Pop your bird (breasts facing up) in a suitably sized pot and fill to cover with water. Add a couple of sliced onions and a couple of celery stalks, lots of thyme, a few peppercorns, blades of mace, coriander seeds, bay leaf, salt and a smashed head of garlic. You may have to weigh it down with a plate to keep it submerged. Bring the water to a simmer – simmer it for half an hour and then turn of the heat. Let the mallard cool and continue to slowly cook in its broth.
Heat some butter in a small pot, when it starts bubbling add some sherry vinegar and a some salt and pepper to taste – this will be your hot dressing for the pumpkin.
Slice some pumpkin thin. Toss in a little oil, salt and pepper. Roast for a few minutes in a hot oven, just until the flesh begins to noticeably dry, it should be still fairly firm.
When the mallards cooled to a point that you can handle it, remove it from the pot. Strain the broth and then pop it back into the pot. Carve the mallard. Cut each thigh, down the middle into two, same with each leg, and each breast (the skin of the breast will be too shewy to serve) into three or four.
Bring some of the broth to a boil in a separate pot.
Serve the duck in shallow bowls – a little leg/thigh and breast in each. Pour half a ladle full of the hot broth into over and add a little sea salt on top of the duck. Re heat the butter and sherry vinegar until it starts foaming again, toss the pumpkin with it and leaves from a celery heart. Serve a big spoonful in each bowl next to the duck, and some bread and a spoon for mopping and slurping.
Pumpkin tea (and Christmas cake)
For the pumpkin tea, one needs to make, in effect, a pumpkin stock and then infuse it with tea leaves when served.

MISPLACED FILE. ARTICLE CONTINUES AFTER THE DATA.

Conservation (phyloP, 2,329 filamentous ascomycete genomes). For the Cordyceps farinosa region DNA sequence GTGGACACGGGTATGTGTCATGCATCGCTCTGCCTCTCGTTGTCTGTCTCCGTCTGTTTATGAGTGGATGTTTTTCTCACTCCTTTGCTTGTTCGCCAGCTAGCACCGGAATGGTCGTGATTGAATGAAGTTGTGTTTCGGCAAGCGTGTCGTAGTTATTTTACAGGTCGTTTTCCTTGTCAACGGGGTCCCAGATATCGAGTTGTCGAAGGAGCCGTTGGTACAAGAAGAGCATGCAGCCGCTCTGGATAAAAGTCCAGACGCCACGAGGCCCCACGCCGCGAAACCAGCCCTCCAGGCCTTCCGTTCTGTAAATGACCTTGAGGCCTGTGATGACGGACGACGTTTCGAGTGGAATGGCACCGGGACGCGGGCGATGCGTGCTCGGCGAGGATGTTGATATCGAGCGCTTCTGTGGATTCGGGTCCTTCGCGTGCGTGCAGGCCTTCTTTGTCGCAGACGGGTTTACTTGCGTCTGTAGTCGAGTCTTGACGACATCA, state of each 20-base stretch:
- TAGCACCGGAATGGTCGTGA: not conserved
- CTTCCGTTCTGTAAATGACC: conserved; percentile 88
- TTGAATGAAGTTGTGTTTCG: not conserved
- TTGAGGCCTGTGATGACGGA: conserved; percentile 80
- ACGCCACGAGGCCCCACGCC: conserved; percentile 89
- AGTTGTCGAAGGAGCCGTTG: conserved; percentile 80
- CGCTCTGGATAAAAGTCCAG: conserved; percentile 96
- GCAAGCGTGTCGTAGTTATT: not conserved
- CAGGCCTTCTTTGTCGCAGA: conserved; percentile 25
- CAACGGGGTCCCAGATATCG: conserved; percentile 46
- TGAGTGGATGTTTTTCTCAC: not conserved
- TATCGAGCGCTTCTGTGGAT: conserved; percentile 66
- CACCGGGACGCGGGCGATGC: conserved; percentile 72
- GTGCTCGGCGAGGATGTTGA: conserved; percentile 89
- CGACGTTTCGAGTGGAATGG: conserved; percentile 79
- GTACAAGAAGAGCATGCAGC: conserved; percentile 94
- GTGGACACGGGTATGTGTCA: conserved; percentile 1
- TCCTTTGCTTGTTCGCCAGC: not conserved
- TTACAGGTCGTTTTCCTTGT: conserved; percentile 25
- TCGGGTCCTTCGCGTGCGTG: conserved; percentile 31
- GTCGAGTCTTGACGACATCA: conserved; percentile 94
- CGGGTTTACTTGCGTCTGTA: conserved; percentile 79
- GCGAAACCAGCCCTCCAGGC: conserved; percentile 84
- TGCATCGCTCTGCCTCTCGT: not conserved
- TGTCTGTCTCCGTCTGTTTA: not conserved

Scrape into a pot the inside pulp and seeds of the pumpkin. Grate what flesh you have and add that to the pot. Fill the pot up with water, bring to the simmer and add a couple of cloves and some cinnamon bark. Hold it at the simmer for about thirty minutes, then take it off the heat and let it cool.
(If you’ve a juicer you can juice the pumpkin flesh and make a stock out of the seeds and the fibre that comes out the juicers rear, adding the juice to the stock, when ready.)
Strain the stock through muslin and when ready to serve bring it to the boil, stir in a spoonful of honey, infuse some jasmine tea leaves and ladle into mugs.
If you can get hold of them, it might be an idea to use the very little pumpkins – slicing of the top, hollowing them out and using as a drinking vessel, with the top as a lid.
And if you’re feeling especially crafty, you could make little tea bags for each pumpkin. Filling a little piece of muslin with some jasmine leaves and tying them up with string. You can serve the hot pumpkin stock in the pumpkins with the home made tea bags in and the string hanging about so that people can discard them when they fancy.
a note on Christmas cake…
Traditionally Christmas cake is made as early as the beginning of October, often being coated with whisky or brandy to help it preserve, so that its flavour may mature in time for Christmas. This can leave one with an overwhelmingly rich, dense, homogenous cake that is less than the quite dear sum of its parts. Baking any time in December will make for a more desirable slice. Use whole almonds, pear, candied orange and lemon zest, currants and raisons (soaked in brandy), mace and ground all spice berries.
Image by Fiona Hallinan